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Reduced-Order Cue-Signal-Response Modeling for Angiogenic Cell Migration Control: A Principal Signal Approach

[+] Author Affiliations
H. Harry Asada

Massachusetts Institute of Technology, Cambridge, MA

Paper No. DSCC2010-4246, pp. 445-451; 7 pages
doi:10.1115/DSCC2010-4246
From:
  • ASME 2010 Dynamic Systems and Control Conference
  • ASME 2010 Dynamic Systems and Control Conference, Volume 1
  • Cambridge, Massachusetts, USA, September 12–15, 2010
  • Conference Sponsors: Dynamic Systems and Control Division
  • ISBN: 978-0-7918-4417-5 | eISBN: 978-0-7918-3884-6
  • Copyright © 2010 by ASME

abstract

A cell’s behavior in response to stimuli is governed by a signaling network, called cue-signal-response. Endothelial Cells (ECs), for example, migrate towards the source of chemo-attractants by detecting cues (chemo-attractants and their concentration gradient), feeding them into an intra-cellular signaling network (coded internal state), and producing a response (migration). It is known that the cue-signal-response process is a nonlinear, dynamical system with high dimensionality and stochasticity. This paper presents a system dynamics approach to modeling the cue-signal-response process for the purpose of manipulating and guiding the cell behavior through feedback control. A Hammerstein type model is constructed by representing the entire process in two stages. One is the cue-to-signal process represented as a nonlinear feedforward map, and the other is the signal-to-response process as a stochastic linear dynamical system, which contains feedback loops and auto-regressive dynamics. Analysis of the signaling space based on Singular-Value Decomposition yields a set of reduced order synthetic signals, which are used as inputs to the dynamical system. A prediction-error method is used for identifying the model from experimental data, and an optimal system order is determined based on Akaike’s Information Criterion. The resultant low order model is capable of predicting the expected response to cues, and is directly usable for feedback control. The method is applied to an in vitro angiogenic process using microfluidic devices.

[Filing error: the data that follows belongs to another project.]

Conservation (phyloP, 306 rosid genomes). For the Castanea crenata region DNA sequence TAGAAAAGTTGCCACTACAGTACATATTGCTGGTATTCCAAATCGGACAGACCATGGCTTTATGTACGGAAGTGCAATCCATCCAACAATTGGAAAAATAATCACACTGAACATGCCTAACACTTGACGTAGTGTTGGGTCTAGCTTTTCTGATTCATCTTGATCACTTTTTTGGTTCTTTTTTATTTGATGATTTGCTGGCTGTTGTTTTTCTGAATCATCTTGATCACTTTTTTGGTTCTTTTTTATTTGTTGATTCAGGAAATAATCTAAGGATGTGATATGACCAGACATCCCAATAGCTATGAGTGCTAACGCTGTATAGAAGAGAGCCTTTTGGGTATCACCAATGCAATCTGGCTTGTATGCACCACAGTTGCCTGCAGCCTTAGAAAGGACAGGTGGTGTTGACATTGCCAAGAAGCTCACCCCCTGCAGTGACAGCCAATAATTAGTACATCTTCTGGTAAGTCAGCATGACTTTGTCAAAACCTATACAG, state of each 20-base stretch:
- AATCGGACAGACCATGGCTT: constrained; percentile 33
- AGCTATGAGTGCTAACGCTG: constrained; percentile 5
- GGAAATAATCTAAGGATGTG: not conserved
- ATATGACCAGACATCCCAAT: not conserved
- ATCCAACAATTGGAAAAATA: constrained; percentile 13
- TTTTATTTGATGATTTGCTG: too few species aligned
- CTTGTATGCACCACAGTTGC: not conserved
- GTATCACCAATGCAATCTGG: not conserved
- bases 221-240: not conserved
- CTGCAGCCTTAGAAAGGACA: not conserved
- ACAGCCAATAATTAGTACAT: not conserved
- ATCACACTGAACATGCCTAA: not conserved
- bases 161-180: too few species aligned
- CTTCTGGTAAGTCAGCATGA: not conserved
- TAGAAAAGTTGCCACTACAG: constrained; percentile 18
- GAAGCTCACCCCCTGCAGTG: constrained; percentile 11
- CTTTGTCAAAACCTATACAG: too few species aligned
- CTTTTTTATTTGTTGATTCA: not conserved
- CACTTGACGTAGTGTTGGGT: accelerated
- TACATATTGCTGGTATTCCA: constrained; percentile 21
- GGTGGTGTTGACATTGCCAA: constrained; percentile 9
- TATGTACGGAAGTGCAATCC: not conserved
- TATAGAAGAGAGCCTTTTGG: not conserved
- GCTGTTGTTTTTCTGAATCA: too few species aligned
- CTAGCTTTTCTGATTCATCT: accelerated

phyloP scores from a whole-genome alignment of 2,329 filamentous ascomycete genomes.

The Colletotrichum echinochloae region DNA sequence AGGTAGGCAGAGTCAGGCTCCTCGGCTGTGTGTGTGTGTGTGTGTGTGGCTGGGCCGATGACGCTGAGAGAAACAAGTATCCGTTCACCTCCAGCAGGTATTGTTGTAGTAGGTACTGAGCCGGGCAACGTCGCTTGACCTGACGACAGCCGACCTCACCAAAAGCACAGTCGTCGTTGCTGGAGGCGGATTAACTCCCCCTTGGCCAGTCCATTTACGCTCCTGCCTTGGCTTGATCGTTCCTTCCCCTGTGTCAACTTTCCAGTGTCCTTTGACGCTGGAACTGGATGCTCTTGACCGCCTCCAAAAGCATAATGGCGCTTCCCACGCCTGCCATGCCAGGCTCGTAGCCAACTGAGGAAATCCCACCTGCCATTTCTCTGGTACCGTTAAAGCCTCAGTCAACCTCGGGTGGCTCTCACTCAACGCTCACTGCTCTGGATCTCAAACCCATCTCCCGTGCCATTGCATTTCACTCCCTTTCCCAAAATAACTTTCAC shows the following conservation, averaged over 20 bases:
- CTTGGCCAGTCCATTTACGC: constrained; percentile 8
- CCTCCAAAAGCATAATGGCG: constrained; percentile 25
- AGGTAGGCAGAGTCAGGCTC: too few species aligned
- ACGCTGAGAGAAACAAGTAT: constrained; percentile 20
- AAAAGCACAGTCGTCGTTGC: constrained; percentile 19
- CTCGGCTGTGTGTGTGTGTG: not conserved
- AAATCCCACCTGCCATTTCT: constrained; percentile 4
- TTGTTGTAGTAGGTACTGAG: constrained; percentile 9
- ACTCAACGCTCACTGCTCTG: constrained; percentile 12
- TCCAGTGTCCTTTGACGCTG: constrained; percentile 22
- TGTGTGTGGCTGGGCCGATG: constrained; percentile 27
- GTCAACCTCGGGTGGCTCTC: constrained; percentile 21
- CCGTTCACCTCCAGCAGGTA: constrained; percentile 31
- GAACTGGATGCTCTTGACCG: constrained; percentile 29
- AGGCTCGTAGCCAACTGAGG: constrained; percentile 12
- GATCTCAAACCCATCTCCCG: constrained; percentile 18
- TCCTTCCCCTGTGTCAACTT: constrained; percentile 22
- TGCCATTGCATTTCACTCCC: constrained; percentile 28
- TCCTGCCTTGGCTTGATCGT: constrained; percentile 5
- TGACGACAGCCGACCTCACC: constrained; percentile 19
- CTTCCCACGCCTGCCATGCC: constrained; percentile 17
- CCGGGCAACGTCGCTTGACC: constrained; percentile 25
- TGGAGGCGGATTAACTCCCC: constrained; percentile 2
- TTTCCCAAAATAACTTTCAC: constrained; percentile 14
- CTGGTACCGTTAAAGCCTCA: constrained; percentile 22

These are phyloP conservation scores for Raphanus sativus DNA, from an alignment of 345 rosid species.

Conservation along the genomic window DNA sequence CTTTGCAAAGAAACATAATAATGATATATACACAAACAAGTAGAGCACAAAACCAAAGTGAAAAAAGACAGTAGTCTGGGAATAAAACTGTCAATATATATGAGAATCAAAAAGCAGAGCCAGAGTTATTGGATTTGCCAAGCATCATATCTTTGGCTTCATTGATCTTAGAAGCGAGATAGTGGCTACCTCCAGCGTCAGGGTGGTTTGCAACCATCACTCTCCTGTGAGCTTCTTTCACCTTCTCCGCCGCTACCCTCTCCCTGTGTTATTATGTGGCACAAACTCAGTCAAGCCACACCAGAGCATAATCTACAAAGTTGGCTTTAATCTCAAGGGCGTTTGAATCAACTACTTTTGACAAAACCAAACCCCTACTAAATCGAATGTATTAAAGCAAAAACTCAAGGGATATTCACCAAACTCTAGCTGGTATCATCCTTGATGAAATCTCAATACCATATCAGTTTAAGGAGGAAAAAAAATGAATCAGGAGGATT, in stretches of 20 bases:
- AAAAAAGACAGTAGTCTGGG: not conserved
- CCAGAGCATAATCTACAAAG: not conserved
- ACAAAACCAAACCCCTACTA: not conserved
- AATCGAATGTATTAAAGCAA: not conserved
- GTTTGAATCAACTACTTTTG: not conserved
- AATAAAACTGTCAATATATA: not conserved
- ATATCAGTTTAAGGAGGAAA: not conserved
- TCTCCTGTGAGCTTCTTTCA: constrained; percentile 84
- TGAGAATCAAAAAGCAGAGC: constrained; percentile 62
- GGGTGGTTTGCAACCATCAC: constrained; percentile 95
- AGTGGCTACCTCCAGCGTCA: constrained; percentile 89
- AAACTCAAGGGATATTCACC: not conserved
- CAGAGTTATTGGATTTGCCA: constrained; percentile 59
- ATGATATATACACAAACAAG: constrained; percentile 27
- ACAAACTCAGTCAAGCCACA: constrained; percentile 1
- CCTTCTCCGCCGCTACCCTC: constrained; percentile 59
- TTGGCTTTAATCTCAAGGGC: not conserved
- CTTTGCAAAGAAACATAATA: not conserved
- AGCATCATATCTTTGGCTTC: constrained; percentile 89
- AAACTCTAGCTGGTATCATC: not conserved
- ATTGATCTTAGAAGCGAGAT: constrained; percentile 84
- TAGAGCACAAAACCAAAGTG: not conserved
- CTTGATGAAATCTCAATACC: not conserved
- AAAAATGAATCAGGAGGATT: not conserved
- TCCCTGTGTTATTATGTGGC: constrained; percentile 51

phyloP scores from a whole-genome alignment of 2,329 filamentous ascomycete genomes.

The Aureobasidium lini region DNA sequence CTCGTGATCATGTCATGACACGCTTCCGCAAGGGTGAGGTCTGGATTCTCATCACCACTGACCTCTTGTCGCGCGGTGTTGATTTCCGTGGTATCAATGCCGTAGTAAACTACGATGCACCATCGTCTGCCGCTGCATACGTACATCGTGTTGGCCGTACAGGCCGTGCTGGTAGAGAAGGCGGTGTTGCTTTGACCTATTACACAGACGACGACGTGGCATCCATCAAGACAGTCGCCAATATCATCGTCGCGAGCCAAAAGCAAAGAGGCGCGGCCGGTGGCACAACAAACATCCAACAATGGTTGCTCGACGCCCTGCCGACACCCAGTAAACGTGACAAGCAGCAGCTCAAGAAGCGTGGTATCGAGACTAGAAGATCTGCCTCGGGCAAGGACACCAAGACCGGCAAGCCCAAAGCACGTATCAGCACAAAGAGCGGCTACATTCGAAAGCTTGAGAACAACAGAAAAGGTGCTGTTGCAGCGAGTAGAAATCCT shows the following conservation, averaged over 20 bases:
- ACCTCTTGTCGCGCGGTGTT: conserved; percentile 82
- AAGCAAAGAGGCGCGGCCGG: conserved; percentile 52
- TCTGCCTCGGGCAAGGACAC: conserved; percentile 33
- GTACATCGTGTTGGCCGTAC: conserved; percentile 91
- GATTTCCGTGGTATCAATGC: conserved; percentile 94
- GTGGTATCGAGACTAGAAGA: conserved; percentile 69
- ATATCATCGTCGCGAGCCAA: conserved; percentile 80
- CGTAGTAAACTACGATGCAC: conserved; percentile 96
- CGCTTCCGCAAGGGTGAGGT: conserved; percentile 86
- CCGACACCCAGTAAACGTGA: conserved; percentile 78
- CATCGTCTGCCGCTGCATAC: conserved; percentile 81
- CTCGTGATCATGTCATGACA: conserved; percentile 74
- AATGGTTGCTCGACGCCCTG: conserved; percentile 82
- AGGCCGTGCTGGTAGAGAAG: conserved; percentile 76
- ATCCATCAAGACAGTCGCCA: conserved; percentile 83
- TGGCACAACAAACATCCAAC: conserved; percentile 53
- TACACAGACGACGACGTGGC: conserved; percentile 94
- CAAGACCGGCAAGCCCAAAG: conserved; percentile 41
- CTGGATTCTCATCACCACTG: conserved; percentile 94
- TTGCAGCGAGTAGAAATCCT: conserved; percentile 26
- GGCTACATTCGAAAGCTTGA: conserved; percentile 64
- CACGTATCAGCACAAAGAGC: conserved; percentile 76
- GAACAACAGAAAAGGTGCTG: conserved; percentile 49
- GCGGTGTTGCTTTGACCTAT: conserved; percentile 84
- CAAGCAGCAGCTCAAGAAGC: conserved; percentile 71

Copyright © 2010 by ASME
Topics: Modeling , Signals

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